Leaders lead wherever they are. Folks who have been trained to be leaders carry a skill set with them that can be useful just about anywhere.
Last year, Will's soccer team didn't have a coach. Four weeks in another dad and I got tapped to coach the team. Donald and I had such a good time. We decided to coach again together this year.
Here are four quick things we try to do every week on our team (and these are actions that I think translate well beyond the soccer field):
1) Make a personal connection
For Donald and me, our personal connection starts by learning kids' names. We work hard to know the names of all the kids on the team after the first week. We use their names when we're guiding them and encouraging them. There's a huge difference between saying "Great shot!" and "Great shot, Dabney!"
High fives, fist bumps, taking a knee so we can look them in the eye ... all of these help us connect with these kids. And they have an impact on everyone's experience.
Connecting personally is a core value of Latino leadership and I think it reflects something special that God has given to the Latino community to bring to bear in the world. I've written more on this elsewhere because this is such a high value for me.
How are you making a personal connection with the people you want to lead?
2) Keep the tanks full
We spend the full hour on the field talking, shouting and yelling. We're constantly pouring encouragement into our players. We tell them how fast they are, how persistent they are, how great they're doing. We constantly look for things to praise (and it's not hard to find lots of stuff to say!).
Our team is rowdy, wild and fun. The kids stand a little taller when they step onto our field. They know we enjoy being with them. When we see them off the field (at school or at the grocery store), they're eager to come up and talk with us.
People are attracted to leaders who make them feel good about themselves. And is it any surprise? God's attractive word to us is one of love, affirmation and acceptance. The only reason he confronts us on our sin is because he cares so much about us. His compassion drives him. He keeps our tanks full. As leaders, we're wise when we do likewise.
How are you filling the tanks for the people you lead?
3) Build on the positive
As a coach, it can be tempting to hammer on the negative. Our kids are six and seven year-olds. Many of them have little soccer experience. They have a lot to learn. But we don't focus on that. We focus on what they're doing right and build on that.
Will hovers around the goal and loves to clear the ball to midfield. We can build on that. Aaron attacks the ball wherever it is. We can build on that. We'd be making a huge mistake if we tried to get Will to chase the ball all around the field or tried to sit Aaron in the defensive box. We might make a well-rounded player, but we'd kill their enjoyment of the game. They each bring different strengths to our team, strengths we can build on as we develop them as players.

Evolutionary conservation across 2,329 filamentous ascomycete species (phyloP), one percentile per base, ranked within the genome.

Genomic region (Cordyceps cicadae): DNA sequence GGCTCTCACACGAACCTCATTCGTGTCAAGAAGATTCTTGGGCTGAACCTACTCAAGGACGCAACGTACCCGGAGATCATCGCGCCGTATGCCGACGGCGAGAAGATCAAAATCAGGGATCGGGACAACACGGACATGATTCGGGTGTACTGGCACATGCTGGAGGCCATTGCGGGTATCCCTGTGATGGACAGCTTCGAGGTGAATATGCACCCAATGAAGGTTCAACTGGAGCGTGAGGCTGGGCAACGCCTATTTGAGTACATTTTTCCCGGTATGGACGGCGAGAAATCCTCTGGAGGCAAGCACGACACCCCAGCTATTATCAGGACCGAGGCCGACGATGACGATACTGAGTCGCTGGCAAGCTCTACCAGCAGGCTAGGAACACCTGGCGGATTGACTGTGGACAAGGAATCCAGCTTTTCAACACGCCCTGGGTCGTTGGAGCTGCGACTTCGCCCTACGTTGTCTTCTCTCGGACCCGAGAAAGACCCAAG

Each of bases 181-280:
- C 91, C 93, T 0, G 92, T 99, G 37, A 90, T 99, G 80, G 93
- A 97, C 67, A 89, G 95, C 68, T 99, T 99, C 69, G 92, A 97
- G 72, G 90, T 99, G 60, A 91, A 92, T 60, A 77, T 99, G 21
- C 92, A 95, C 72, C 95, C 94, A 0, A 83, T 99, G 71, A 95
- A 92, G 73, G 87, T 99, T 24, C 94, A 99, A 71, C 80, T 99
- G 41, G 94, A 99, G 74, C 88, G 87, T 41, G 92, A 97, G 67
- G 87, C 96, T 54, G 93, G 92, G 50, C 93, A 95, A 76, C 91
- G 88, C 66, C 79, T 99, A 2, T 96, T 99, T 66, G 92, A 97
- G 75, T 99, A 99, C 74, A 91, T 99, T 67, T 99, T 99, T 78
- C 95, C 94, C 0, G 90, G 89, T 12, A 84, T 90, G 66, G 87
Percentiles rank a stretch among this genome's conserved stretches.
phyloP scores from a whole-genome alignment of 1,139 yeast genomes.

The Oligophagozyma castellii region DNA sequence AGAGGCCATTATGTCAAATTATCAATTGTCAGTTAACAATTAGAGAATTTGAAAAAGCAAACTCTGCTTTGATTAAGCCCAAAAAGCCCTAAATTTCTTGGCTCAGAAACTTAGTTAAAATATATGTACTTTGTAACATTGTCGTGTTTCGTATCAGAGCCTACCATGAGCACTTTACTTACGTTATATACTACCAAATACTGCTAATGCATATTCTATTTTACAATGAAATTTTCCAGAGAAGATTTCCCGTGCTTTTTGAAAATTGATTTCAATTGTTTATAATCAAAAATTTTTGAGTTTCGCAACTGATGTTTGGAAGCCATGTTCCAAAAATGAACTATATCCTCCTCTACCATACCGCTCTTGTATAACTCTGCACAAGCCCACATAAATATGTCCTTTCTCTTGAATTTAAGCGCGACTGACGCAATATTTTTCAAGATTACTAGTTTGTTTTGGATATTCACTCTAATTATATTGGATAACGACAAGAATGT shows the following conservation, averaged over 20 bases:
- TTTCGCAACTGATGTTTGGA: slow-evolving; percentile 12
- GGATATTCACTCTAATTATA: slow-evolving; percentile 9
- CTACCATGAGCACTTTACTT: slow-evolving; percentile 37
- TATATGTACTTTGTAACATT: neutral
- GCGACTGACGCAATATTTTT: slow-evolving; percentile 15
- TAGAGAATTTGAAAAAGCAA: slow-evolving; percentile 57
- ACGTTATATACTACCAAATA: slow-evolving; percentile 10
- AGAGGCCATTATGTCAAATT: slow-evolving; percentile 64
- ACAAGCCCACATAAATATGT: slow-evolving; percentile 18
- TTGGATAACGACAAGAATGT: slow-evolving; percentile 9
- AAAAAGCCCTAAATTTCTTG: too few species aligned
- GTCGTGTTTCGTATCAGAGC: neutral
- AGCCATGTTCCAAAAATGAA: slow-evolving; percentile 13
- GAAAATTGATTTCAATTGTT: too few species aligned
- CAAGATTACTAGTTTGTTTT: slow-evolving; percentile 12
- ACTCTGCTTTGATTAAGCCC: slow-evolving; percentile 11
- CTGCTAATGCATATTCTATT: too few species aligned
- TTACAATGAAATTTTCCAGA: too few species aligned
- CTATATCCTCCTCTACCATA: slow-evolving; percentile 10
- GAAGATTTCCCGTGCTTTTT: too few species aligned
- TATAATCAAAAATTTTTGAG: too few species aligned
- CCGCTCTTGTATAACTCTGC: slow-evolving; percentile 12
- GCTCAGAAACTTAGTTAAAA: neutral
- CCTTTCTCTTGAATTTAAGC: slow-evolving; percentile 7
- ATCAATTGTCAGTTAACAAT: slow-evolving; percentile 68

As a leader, this is something I spend a lot of time trying to do. What are people good at? What do they seem to enjoy? It's a lot more fun (and more useful) to develop a strength than to focus on a weakness. The apostle Paul wrote a lot about spiritual gifts, how God graces each of us with a unique contribution to make to our community. Leaders who lean into this reality have a lot more fun.
Look at the people you're leading. What positive things are happening in and around them that you can build on?
4) Stay focused on the big picture
Why do we play soccer? We're out here to have fun. The kids want to know if we're winning or not (we get asked that after every goal). Donald and I always respond with: "Are we having fun?" The goal of soccer at this level is to have fun. If we start focusing on who scores more goals or who has the happiest parents or who is executing the most perfect plays, we'll miss out on what we're actually on the field to do.
Part of the work of leadership is to draw your team's attention back to the big picture. They won't do that themselves and that's not their fault. The big picture is always under attack. We settle for smaller and more achievable objectives, things that are easier to measure, things we can control. Folks who have decided to lend their leadership gifts to a community will have to constantly put the periscope up and make sure the focus isn't lost.
In the places where you're leading, what's the big picture? What are you hoping to accomplish and how are you keeping that big picture in focus for yourself and for your team?